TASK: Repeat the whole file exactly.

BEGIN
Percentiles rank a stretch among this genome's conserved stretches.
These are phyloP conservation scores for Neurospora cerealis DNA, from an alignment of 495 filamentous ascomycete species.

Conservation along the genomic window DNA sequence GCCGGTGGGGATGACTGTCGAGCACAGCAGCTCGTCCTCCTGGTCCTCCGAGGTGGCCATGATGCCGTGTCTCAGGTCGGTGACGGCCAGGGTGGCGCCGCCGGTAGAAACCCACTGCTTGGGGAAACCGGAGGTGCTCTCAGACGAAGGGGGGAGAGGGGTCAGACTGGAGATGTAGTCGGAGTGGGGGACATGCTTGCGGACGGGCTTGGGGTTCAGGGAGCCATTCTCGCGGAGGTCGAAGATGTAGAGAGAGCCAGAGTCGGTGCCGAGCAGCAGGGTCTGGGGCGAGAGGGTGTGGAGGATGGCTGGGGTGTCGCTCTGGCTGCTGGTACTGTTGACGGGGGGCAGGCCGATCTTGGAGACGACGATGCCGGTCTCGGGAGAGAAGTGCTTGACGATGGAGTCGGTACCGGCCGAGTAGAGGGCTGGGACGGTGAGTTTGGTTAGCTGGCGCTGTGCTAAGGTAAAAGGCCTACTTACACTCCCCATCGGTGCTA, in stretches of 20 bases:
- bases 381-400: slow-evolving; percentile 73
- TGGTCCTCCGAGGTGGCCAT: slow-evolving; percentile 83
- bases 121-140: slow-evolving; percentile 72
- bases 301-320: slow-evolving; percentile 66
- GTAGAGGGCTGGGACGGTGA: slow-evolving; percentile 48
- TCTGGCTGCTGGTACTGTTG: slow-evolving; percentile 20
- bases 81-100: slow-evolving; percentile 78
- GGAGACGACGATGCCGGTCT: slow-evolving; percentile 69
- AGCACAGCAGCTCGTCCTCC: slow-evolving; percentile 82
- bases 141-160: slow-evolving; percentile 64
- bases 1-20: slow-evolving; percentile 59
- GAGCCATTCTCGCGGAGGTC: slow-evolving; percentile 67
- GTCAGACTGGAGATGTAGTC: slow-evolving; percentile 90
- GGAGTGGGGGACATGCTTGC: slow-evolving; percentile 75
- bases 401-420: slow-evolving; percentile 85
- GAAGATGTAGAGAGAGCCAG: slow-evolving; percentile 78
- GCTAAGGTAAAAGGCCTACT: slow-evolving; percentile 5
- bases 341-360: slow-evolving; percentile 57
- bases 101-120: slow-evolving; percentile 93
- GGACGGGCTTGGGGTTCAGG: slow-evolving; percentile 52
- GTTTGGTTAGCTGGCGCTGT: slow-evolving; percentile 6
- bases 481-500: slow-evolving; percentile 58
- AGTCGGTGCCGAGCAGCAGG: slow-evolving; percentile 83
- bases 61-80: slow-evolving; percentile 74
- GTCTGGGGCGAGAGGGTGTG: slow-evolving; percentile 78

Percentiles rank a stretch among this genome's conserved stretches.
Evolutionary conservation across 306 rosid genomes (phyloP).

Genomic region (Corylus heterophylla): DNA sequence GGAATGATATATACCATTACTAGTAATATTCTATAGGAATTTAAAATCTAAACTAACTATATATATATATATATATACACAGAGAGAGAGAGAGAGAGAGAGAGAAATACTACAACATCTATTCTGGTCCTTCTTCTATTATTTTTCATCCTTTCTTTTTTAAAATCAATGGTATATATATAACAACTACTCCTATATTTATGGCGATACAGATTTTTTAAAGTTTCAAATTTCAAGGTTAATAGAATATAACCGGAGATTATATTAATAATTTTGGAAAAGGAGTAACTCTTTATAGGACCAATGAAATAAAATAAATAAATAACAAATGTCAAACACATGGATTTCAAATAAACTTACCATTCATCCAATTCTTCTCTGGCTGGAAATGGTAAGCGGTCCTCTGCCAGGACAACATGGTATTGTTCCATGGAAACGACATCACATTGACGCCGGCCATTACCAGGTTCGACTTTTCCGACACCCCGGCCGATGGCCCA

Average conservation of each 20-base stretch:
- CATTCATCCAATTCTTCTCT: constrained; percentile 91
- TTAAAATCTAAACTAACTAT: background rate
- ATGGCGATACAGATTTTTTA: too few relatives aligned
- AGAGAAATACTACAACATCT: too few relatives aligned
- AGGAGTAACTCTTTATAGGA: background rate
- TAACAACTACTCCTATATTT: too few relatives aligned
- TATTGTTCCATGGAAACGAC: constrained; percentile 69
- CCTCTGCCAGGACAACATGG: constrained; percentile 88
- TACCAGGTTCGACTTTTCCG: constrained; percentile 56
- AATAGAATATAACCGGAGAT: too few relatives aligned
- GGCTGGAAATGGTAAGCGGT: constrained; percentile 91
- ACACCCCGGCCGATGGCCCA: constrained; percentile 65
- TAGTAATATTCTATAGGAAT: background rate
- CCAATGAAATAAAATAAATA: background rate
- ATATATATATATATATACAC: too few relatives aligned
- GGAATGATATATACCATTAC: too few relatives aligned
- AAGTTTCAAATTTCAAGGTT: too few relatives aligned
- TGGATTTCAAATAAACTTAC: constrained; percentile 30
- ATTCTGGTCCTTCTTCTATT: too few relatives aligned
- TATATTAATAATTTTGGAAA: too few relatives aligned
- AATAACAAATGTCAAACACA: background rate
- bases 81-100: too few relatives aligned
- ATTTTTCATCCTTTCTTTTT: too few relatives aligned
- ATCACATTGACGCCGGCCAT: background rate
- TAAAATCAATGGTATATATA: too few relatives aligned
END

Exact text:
Percentiles rank a stretch among this genome's conserved stretches.
These are phyloP conservation scores for Neurospora cerealis DNA, from an alignment of 495 filamentous ascomycete species.

Conservation along the genomic window DNA sequence GCCGGTGGGGATGACTGTCGAGCACAGCAGCTCGTCCTCCTGGTCCTCCGAGGTGGCCATGATGCCGTGTCTCAGGTCGGTGACGGCCAGGGTGGCGCCGCCGGTAGAAACCCACTGCTTGGGGAAACCGGAGGTGCTCTCAGACGAAGGGGGGAGAGGGGTCAGACTGGAGATGTAGTCGGAGTGGGGGACATGCTTGCGGACGGGCTTGGGGTTCAGGGAGCCATTCTCGCGGAGGTCGAAGATGTAGAGAGAGCCAGAGTCGGTGCCGAGCAGCAGGGTCTGGGGCGAGAGGGTGTGGAGGATGGCTGGGGTGTCGCTCTGGCTGCTGGTACTGTTGACGGGGGGCAGGCCGATCTTGGAGACGACGATGCCGGTCTCGGGAGAGAAGTGCTTGACGATGGAGTCGGTACCGGCCGAGTAGAGGGCTGGGACGGTGAGTTTGGTTAGCTGGCGCTGTGCTAAGGTAAAAGGCCTACTTACACTCCCCATCGGTGCTA, in stretches of 20 bases:
- bases 381-400: slow-evolving; percentile 73
- TGGTCCTCCGAGGTGGCCAT: slow-evolving; percentile 83
- bases 121-140: slow-evolving; percentile 72
- bases 301-320: slow-evolving; percentile 66
- GTAGAGGGCTGGGACGGTGA: slow-evolving; percentile 48
- TCTGGCTGCTGGTACTGTTG: slow-evolving; percentile 20
- bases 81-100: slow-evolving; percentile 78
- GGAGACGACGATGCCGGTCT: slow-evolving; percentile 69
- AGCACAGCAGCTCGTCCTCC: slow-evolving; percentile 82
- bases 141-160: slow-evolving; percentile 64
- bases 1-20: slow-evolving; percentile 59
- GAGCCATTCTCGCGGAGGTC: slow-evolving; percentile 67
- GTCAGACTGGAGATGTAGTC: slow-evolving; percentile 90
- GGAGTGGGGGACATGCTTGC: slow-evolving; percentile 75
- bases 401-420: slow-evolving; percentile 85
- GAAGATGTAGAGAGAGCCAG: slow-evolving; percentile 78
- GCTAAGGTAAAAGGCCTACT: slow-evolving; percentile 5
- bases 341-360: slow-evolving; percentile 57
- bases 101-120: slow-evolving; percentile 93
- GGACGGGCTTGGGGTTCAGG: slow-evolving; percentile 52
- GTTTGGTTAGCTGGCGCTGT: slow-evolving; percentile 6
- bases 481-500: slow-evolving; percentile 58
- AGTCGGTGCCGAGCAGCAGG: slow-evolving; percentile 83
- bases 61-80: slow-evolving; percentile 74
- GTCTGGGGCGAGAGGGTGTG: slow-evolving; percentile 78

Percentiles rank a stretch among this genome's conserved stretches.
Evolutionary conservation across 306 rosid genomes (phyloP).

Genomic region (Corylus heterophylla): DNA sequence GGAATGATATATACCATTACTAGTAATATTCTATAGGAATTTAAAATCTAAACTAACTATATATATATATATATATACACAGAGAGAGAGAGAGAGAGAGAGAGAAATACTACAACATCTATTCTGGTCCTTCTTCTATTATTTTTCATCCTTTCTTTTTTAAAATCAATGGTATATATATAACAACTACTCCTATATTTATGGCGATACAGATTTTTTAAAGTTTCAAATTTCAAGGTTAATAGAATATAACCGGAGATTATATTAATAATTTTGGAAAAGGAGTAACTCTTTATAGGACCAATGAAATAAAATAAATAAATAACAAATGTCAAACACATGGATTTCAAATAAACTTACCATTCATCCAATTCTTCTCTGGCTGGAAATGGTAAGCGGTCCTCTGCCAGGACAACATGGTATTGTTCCATGGAAACGACATCACATTGACGCCGGCCATTACCAGGTTCGACTTTTCCGACACCCCGGCCGATGGCCCA

Average conservation of each 20-base stretch:
- CATTCATCCAATTCTTCTCT: constrained; percentile 91
- TTAAAATCTAAACTAACTAT: background rate
- ATGGCGATACAGATTTTTTA: too few relatives aligned
- AGAGAAATACTACAACATCT: too few relatives aligned
- AGGAGTAACTCTTTATAGGA: background rate
- TAACAACTACTCCTATATTT: too few relatives aligned
- TATTGTTCCATGGAAACGAC: constrained; percentile 69
- CCTCTGCCAGGACAACATGG: constrained; percentile 88
- TACCAGGTTCGACTTTTCCG: constrained; percentile 56
- AATAGAATATAACCGGAGAT: too few relatives aligned
- GGCTGGAAATGGTAAGCGGT: constrained; percentile 91
- ACACCCCGGCCGATGGCCCA: constrained; percentile 65
- TAGTAATATTCTATAGGAAT: background rate
- CCAATGAAATAAAATAAATA: background rate
- ATATATATATATATATACAC: too few relatives aligned
- GGAATGATATATACCATTAC: too few relatives aligned
- AAGTTTCAAATTTCAAGGTT: too few relatives aligned
- TGGATTTCAAATAAACTTAC: constrained; percentile 30
- ATTCTGGTCCTTCTTCTATT: too few relatives aligned
- TATATTAATAATTTTGGAAA: too few relatives aligned
- AATAACAAATGTCAAACACA: background rate
- bases 81-100: too few relatives aligned
- ATTTTTCATCCTTTCTTTTT: too few relatives aligned
- ATCACATTGACGCCGGCCAT: background rate
- TAAAATCAATGGTATATATA: too few relatives aligned